Lake days are often the best days. Sunday, we had friends up to our lake house and enjoyed swimming, sunning, and a few adult beverages.
After lunch, we moved to the Splash & Chill Island aka Relaxation Station to get wet and cool off. I moved my iPhone and Bluetooth speaker nearby on the dock so we could enjoy some tunes.
What a great day!
About 6PM, I excused myself to prep for cooking dinner. I didn’t want to destroy the vibe for our guests, so I left the phone and speaker on the dock.
Apparently, a big gust of wind blew through taking with it some floats and my speaker and precious iPhone 13.
Yes, they must have been swept up with the floats – note the wings on the floats – and fell into the lake. Only when I returned to the dock and asked, “uh, where’s my phone and speaker?” did everyone realize there was no music playing. It must have fallen into the lake.
For better or worse, my iPhone is often attached to me – it’s my work tool, my calendar, my reminder, my friend. Ok, that may be too much. Still, I jumped into the water – it’s only 8-10 feet deep there. Maybe I could find it.
Nope, the water was too murky, I couldn’t see.
Crestfallen, I went online and ordered a new phone. Dang-it, I have damage, not stolen or lost, insurance. We are lucky. We can weather these self-induced unfortunate events, but still, I now had to spend several hundred dollars because of my boneheaded mistake.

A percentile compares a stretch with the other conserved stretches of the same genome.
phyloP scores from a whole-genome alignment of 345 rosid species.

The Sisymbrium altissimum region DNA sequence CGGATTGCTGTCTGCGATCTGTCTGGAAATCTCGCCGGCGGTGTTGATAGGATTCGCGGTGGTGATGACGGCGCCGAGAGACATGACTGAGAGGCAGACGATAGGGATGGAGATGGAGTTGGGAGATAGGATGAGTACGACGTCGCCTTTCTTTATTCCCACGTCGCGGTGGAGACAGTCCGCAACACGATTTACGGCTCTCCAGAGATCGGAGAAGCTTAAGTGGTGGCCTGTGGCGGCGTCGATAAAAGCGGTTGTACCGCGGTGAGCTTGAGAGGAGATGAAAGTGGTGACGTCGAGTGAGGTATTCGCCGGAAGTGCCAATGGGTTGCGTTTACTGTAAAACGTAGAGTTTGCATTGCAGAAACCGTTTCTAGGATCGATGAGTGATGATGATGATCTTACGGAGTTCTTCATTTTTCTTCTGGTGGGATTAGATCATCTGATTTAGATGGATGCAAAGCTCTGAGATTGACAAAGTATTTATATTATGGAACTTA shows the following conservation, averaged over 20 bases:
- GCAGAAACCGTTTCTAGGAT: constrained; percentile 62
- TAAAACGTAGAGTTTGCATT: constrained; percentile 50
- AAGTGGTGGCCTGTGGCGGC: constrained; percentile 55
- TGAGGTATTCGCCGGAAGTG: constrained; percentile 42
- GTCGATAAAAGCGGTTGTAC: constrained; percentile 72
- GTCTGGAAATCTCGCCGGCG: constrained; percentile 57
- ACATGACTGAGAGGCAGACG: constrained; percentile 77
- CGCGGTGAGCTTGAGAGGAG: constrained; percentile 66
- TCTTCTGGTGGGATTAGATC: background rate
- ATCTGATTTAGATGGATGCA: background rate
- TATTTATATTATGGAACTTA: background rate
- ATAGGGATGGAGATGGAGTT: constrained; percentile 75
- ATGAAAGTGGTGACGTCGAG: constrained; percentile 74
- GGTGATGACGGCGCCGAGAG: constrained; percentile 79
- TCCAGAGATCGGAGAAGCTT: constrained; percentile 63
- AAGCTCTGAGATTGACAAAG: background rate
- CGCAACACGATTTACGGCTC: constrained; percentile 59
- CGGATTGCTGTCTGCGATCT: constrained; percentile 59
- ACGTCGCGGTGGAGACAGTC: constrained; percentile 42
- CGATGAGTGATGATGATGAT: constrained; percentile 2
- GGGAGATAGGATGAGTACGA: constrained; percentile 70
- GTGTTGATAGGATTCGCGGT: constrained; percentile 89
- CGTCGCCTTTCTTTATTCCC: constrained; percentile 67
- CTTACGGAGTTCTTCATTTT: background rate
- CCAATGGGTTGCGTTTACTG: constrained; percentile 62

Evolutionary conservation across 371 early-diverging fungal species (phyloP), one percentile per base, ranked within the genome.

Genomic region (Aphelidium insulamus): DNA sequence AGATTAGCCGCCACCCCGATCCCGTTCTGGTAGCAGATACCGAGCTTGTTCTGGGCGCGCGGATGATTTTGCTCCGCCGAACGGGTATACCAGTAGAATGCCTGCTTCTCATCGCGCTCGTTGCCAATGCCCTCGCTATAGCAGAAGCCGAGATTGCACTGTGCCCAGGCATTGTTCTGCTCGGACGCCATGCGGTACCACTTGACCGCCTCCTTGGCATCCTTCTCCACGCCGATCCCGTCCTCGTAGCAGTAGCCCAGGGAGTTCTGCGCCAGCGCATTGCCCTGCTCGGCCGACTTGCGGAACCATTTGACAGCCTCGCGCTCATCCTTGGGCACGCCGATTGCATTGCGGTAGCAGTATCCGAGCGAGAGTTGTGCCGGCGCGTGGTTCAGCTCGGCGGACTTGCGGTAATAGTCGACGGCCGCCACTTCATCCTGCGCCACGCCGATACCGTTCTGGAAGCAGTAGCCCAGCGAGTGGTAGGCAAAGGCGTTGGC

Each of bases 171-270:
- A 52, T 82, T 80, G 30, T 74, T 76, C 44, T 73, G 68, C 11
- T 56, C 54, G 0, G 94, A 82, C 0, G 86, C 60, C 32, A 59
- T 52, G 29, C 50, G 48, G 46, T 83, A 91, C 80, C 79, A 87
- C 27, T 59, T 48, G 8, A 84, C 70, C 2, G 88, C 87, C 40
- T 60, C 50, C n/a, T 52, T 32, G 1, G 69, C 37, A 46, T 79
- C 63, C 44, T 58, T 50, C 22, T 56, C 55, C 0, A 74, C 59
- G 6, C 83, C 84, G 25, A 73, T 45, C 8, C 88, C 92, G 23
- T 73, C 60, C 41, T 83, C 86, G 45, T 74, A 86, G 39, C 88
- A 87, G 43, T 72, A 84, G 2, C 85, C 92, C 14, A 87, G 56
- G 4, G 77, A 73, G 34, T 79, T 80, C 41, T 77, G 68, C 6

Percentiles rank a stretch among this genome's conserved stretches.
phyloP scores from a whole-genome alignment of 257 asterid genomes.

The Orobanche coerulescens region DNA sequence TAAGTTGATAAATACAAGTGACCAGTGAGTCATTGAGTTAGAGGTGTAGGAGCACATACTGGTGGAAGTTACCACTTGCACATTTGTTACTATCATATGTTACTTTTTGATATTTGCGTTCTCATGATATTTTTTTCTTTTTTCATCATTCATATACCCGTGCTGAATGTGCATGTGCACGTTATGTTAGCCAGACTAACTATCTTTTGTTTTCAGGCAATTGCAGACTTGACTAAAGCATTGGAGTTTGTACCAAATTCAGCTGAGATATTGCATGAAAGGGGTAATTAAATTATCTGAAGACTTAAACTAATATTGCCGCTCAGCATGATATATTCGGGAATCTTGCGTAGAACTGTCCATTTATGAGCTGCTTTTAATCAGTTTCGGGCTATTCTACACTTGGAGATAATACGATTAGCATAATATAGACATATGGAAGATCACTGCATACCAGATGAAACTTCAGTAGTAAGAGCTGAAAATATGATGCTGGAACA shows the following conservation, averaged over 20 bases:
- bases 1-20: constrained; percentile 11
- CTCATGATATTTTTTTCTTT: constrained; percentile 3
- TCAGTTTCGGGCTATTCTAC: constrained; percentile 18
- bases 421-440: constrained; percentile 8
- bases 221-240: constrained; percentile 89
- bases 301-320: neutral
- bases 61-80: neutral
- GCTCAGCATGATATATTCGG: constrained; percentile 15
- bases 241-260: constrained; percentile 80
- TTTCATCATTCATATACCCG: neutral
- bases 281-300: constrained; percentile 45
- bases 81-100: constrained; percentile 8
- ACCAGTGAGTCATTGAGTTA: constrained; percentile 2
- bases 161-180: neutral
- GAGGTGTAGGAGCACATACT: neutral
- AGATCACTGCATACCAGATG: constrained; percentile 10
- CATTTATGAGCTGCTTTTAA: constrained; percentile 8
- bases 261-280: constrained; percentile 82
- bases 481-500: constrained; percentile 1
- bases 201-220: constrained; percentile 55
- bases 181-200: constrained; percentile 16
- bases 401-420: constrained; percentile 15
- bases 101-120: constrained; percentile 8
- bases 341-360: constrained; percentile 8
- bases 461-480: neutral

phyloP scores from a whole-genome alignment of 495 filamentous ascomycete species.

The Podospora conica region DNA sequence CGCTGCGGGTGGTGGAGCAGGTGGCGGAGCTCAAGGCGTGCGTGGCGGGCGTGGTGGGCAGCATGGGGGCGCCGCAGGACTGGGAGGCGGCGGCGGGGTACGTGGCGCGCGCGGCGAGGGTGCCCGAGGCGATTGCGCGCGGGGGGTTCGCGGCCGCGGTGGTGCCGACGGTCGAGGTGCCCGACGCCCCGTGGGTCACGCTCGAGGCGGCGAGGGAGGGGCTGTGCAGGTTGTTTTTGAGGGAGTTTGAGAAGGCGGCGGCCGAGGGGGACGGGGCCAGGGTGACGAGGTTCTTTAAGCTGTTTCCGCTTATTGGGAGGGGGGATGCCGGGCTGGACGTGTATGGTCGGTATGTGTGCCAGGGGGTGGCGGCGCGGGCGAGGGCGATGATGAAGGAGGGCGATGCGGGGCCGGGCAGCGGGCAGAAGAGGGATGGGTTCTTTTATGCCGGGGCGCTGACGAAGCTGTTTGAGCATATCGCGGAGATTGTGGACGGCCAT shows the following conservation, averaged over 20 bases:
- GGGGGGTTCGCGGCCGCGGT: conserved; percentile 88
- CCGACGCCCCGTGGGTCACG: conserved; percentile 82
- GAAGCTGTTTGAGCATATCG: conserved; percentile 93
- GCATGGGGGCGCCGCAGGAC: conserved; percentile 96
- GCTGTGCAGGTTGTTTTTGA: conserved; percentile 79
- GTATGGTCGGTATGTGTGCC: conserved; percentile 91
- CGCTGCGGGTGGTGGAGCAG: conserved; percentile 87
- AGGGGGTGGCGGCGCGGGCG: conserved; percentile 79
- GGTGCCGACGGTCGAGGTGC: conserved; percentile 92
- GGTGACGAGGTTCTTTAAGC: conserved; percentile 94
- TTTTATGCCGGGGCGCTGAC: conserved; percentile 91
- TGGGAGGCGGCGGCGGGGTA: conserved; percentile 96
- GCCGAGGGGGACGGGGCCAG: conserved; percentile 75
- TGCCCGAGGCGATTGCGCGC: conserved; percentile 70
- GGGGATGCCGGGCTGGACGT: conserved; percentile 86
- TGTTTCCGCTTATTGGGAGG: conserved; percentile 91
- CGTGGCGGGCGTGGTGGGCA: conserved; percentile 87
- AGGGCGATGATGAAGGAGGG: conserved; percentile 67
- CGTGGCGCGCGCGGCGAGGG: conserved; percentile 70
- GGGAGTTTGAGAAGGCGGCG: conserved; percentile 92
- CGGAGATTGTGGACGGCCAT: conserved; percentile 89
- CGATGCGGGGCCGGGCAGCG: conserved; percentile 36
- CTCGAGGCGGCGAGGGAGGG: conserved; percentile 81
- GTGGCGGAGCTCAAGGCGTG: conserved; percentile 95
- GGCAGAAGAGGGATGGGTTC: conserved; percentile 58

Still sad, I woke up the next morning to a beautiful calm day at the lake wondering if I could get back in the lake and find my electronics.
Problem: How can I retrieve my phone from the lake?
Issue: Too murky and I can’t see the lake floor?
Issue: Where can I buy a snorkel mask in Blairsville, GA?
Issue: Where do I start if I do find a mask?
It was a beautiful calm morning. The iPhone 13 is touted as water resistant to 6 meters. What’s a few more meters? I told Mrs. SalesReformSchool that in between my zoom calls I was going to try to buy a snorkel mask and get back in the water. After all, it’s likely in 8-10 feet of water, and I’m a good swimmer. She thought I was crazy. She often thinks my ideas are crazy. She’s probably right, but if I don’t try, I’ll think about it for a long time.
I can obsess, at times.
Struck out at Walmart. No mask. Someone suggested Tractor Supply. Nope. Dejected, I drove past a CVS. Wait, they often have water toys and floats maybe they have a mask.
Can you believe it? They had one.
I get my confidence from my mother who taught me, “reach for the roof, you may end up on the ground, but reach for the stars, you may end up on the roof.” This week, the “stars” was retrieving my electronics and everything working; the roof was retrieving my electronics and at least getting a new iPhone after paying the much smaller cost of the deductible.
I get my problem-solving from my father and my grandfather (his father-in-law) who could fix anything. “Grampa Max” owned an auto repair shop and Dad worked for him a bit in his teens and early 20s. There, he saw the problem-solving master in action.
How am I going to do this?